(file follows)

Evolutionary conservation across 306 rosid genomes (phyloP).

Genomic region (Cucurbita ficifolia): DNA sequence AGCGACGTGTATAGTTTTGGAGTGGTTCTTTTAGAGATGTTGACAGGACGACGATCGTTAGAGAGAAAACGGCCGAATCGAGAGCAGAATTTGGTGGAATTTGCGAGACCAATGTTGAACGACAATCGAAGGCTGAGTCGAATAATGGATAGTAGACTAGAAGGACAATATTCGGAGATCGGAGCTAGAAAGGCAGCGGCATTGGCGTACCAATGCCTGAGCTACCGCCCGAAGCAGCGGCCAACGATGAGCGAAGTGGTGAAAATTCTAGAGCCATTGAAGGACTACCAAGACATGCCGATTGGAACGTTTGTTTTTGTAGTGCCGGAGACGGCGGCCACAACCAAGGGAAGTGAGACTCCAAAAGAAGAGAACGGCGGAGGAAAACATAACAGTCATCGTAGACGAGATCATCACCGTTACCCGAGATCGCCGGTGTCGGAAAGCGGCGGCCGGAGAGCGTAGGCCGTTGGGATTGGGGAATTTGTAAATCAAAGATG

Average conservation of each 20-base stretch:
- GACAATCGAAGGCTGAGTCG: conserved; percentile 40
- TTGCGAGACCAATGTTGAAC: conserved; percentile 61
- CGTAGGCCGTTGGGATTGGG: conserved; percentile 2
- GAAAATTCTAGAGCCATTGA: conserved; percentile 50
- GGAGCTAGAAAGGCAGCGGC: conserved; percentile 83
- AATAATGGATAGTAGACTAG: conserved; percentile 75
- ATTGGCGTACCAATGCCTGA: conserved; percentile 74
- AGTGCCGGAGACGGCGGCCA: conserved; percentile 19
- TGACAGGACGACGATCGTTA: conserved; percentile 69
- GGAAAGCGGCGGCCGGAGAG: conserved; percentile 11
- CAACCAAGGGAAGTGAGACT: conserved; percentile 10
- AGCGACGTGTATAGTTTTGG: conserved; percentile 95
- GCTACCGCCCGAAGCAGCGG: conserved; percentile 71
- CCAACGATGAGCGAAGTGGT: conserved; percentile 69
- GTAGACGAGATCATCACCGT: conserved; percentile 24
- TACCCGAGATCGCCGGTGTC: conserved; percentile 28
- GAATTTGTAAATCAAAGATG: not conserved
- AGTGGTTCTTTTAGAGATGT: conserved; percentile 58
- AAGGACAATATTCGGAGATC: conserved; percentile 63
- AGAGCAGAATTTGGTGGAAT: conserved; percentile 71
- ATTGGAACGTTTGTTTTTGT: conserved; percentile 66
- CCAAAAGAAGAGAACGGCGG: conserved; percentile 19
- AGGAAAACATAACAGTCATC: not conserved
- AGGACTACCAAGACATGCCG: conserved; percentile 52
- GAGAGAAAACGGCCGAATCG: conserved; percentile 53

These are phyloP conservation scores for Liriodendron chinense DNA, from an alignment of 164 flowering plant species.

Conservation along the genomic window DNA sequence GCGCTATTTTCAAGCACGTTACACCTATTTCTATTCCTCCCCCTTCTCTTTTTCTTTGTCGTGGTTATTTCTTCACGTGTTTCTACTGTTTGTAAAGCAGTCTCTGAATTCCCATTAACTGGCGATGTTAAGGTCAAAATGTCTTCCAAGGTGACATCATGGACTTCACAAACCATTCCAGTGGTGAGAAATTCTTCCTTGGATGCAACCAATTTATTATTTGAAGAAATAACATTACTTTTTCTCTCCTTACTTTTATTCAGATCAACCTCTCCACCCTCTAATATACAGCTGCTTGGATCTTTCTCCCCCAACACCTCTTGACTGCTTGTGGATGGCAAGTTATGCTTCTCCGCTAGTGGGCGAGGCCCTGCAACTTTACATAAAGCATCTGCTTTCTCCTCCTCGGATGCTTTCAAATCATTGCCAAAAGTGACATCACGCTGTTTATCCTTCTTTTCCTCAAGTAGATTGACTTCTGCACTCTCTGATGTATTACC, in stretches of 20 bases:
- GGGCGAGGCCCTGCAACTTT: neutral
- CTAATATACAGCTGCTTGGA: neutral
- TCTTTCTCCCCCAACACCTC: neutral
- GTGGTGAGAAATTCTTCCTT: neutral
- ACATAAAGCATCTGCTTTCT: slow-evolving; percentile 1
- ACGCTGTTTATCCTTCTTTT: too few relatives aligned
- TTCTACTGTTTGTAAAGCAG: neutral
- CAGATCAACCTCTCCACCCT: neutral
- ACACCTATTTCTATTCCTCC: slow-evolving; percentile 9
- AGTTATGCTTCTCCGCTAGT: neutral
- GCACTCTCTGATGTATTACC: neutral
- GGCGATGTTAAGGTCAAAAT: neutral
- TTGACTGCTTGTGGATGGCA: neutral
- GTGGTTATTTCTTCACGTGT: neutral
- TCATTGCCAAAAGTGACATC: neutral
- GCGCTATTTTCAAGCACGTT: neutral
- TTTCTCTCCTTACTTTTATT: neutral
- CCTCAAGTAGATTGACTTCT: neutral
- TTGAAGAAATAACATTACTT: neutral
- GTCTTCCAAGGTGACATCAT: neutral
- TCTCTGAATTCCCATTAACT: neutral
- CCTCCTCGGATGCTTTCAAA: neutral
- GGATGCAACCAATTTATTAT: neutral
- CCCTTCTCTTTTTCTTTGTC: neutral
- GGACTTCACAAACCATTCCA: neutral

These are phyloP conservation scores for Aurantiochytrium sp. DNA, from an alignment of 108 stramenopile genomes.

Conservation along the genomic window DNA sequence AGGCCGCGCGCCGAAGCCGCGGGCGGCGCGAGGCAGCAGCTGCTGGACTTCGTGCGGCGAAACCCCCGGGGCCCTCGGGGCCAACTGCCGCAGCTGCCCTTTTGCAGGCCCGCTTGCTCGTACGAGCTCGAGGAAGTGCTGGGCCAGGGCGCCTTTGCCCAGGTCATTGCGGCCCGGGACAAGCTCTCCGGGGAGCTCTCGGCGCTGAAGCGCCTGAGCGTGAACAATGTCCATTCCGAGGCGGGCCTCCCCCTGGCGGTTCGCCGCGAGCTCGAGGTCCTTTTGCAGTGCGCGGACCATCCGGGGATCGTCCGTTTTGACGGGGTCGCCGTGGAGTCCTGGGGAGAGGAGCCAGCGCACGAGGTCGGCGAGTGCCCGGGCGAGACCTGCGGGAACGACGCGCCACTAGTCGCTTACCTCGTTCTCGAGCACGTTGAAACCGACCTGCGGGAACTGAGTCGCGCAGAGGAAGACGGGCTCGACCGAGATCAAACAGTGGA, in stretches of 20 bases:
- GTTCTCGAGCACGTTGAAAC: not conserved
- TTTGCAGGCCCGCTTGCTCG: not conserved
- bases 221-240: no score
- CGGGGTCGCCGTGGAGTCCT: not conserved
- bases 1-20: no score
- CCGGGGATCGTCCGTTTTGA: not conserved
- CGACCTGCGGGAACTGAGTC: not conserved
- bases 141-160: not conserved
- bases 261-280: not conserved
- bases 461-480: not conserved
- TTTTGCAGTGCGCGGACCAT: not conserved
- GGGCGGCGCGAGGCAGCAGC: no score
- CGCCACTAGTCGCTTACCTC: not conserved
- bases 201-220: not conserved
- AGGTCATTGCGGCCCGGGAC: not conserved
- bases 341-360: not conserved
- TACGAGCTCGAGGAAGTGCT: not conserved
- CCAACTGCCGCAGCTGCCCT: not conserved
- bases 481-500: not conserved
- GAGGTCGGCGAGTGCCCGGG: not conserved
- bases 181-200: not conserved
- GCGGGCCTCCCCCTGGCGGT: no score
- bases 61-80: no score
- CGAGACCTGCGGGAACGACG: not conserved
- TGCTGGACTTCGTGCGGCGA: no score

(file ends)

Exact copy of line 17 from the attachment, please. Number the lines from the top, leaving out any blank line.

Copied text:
- CCAACGATGAGCGAAGTGGT: conserved; percentile 69